Yesterday, Twitter began testing a new 280-character count in select languages in an effort for users to become more expressive. In a post from Twitter’s blog, Aliza Rosen articulated that the Twitter company wants users to express themselves without limitations. “Our research shows us that the character limit is a major cause of frustration for people Tweeting in English, but it is not for those Tweeting in Japanese. Also, in all markets, when people don’t have to cram their thoughts into 140 characters and actually have some to spare, we see more people Tweeting – which is awesome!”1
Twitter’s chief executive officer, Jack Dorsey tweeted “This is a small change, but a big move for us.”
Twitter’s new feature will only be available to a small group of users for now as it is still considered a test. The new feature was introduced to the fact that users, constrained to 140 characters, had difficulties when writing in certain languages such as English, Spanish, French or Portuguese compared to other languages such as Japanese, Chinese and Korean.
Will Twitter double the character count to 280? Making this adjustment to the word limit is a huge leap for this social media platform. Currently, the company has indicated that it is not officially rolling the feature out yet. Only time will tell. If they do take this course of action, many people are worried that their Twitter feeds will now become more cluttered with rants and extended long ads than short and sweet points.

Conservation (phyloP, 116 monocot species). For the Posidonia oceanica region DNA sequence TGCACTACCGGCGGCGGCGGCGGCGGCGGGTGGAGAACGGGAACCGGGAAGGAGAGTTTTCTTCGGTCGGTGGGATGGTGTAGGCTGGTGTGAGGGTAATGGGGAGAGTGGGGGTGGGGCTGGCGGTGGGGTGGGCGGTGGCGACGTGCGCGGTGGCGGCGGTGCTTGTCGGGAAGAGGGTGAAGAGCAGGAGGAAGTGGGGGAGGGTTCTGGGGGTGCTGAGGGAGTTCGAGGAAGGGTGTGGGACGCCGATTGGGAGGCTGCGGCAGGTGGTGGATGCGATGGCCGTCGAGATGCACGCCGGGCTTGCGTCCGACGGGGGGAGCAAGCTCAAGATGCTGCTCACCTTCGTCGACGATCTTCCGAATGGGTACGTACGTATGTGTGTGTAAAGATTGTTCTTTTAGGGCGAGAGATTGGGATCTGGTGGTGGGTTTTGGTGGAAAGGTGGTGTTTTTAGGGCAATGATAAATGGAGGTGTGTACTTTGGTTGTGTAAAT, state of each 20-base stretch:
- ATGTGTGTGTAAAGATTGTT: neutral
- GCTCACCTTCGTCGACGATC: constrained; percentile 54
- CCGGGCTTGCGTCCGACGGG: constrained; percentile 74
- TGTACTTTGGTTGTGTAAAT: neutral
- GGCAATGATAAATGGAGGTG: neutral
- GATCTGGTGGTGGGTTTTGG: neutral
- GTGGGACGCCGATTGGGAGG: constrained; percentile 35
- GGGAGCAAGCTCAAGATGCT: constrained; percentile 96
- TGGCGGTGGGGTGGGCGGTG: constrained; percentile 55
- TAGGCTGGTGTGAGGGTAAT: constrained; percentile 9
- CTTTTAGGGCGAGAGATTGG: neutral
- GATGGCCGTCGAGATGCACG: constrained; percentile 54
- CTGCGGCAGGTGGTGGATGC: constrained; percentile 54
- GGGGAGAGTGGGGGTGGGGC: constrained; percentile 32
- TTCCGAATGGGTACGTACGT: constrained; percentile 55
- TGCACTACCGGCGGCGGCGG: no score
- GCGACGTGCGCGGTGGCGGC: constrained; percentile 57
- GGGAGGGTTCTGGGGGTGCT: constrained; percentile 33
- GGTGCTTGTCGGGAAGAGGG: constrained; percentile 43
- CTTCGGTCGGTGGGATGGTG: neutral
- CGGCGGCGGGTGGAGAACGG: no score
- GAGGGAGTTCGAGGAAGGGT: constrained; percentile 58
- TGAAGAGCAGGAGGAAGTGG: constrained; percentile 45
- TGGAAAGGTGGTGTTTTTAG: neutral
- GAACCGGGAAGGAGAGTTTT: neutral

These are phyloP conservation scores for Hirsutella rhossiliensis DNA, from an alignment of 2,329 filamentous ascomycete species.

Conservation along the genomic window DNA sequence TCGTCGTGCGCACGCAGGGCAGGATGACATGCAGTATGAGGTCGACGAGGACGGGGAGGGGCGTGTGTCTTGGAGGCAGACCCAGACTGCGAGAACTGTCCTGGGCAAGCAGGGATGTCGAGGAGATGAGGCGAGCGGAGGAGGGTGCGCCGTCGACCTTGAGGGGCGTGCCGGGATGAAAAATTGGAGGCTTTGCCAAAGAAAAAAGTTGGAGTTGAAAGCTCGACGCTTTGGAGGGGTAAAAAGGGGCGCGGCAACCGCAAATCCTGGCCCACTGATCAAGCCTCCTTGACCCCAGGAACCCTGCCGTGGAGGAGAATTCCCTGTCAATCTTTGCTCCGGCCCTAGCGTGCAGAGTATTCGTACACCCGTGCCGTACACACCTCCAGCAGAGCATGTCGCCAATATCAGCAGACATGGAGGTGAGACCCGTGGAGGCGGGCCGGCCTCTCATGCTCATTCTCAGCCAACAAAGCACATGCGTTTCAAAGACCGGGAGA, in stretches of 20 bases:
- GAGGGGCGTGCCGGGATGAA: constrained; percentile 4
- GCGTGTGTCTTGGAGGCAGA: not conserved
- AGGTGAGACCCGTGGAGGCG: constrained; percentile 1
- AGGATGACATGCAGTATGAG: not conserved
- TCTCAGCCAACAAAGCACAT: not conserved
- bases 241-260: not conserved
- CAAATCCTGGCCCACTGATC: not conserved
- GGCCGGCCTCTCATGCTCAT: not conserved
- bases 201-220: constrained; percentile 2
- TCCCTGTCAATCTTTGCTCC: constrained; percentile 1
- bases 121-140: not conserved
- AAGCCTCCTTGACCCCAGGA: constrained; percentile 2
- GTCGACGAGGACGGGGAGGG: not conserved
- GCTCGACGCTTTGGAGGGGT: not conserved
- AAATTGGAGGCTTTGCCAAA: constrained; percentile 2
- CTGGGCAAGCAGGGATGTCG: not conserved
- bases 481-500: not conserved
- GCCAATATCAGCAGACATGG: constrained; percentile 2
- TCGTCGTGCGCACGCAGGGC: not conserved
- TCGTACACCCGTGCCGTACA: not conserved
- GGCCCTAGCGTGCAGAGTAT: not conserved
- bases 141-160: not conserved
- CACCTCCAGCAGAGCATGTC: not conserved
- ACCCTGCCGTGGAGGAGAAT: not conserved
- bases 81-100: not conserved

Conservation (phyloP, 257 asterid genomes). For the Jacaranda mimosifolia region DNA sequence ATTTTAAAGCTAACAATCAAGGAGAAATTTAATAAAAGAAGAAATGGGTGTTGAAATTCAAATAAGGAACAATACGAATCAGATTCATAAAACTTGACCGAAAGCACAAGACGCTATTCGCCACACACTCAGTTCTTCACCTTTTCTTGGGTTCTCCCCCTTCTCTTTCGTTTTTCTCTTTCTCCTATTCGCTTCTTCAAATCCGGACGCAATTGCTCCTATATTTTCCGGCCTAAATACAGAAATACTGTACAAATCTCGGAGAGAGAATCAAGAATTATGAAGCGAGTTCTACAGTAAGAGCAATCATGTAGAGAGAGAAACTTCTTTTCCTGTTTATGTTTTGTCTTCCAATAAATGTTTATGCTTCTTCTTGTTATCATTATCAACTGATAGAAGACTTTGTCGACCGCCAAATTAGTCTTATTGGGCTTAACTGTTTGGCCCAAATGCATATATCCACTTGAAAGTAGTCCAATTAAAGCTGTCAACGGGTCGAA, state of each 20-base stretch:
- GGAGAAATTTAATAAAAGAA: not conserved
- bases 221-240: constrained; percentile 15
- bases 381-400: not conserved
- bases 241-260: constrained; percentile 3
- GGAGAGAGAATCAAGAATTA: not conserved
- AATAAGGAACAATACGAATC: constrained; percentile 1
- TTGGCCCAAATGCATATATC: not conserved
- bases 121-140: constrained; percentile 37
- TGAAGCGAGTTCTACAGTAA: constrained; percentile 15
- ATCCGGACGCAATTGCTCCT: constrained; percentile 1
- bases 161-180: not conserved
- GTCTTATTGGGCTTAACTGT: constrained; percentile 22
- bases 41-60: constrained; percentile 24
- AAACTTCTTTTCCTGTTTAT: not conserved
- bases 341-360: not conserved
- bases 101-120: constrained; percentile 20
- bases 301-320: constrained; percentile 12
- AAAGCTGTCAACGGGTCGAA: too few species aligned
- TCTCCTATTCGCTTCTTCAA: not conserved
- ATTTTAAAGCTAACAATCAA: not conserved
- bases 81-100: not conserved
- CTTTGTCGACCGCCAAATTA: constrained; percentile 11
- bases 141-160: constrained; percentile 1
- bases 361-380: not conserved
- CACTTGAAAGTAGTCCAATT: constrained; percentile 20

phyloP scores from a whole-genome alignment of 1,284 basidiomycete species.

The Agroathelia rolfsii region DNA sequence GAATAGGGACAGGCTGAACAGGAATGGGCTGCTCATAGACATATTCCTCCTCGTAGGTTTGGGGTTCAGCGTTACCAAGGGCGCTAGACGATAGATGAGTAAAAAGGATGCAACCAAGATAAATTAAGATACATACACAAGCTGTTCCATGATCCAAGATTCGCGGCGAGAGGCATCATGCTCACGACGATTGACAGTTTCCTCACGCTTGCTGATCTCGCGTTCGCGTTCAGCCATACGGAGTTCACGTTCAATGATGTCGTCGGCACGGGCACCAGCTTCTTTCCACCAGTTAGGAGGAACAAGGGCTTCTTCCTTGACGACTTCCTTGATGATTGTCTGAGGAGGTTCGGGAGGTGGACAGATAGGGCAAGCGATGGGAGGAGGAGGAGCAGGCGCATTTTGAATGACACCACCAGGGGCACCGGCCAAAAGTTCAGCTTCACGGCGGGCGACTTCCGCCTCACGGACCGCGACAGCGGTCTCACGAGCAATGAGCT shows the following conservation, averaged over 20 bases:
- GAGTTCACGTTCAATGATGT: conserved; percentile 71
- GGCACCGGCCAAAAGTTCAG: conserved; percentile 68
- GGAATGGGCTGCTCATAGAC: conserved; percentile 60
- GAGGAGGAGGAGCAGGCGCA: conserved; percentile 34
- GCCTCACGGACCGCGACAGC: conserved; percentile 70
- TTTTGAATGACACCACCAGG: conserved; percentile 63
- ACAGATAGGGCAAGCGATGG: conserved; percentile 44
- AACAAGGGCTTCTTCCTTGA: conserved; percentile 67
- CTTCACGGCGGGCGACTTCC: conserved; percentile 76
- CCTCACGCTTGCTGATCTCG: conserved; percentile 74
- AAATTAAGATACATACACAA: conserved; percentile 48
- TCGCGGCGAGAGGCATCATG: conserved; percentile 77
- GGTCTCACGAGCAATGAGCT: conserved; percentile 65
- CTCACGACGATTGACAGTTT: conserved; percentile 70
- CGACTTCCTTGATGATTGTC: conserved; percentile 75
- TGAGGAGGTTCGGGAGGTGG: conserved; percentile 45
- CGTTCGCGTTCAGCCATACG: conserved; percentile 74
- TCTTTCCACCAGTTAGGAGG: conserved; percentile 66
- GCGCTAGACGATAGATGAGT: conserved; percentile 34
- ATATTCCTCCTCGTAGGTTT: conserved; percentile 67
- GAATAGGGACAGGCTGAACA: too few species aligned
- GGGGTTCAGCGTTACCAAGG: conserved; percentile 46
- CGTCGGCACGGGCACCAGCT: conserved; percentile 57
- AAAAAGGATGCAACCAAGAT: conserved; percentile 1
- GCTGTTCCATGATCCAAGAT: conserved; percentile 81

Most of Twitters users and interfaces are geared towards people who want to see short posts and precise answers to questions. Character limits make it more challenging to put a lot of words into 140 characters, but also make it more simplistic to tweet or reply. Whereas if someone wants to rant about a political view, they will soon be able to clutter users feeds with up to 280 characters.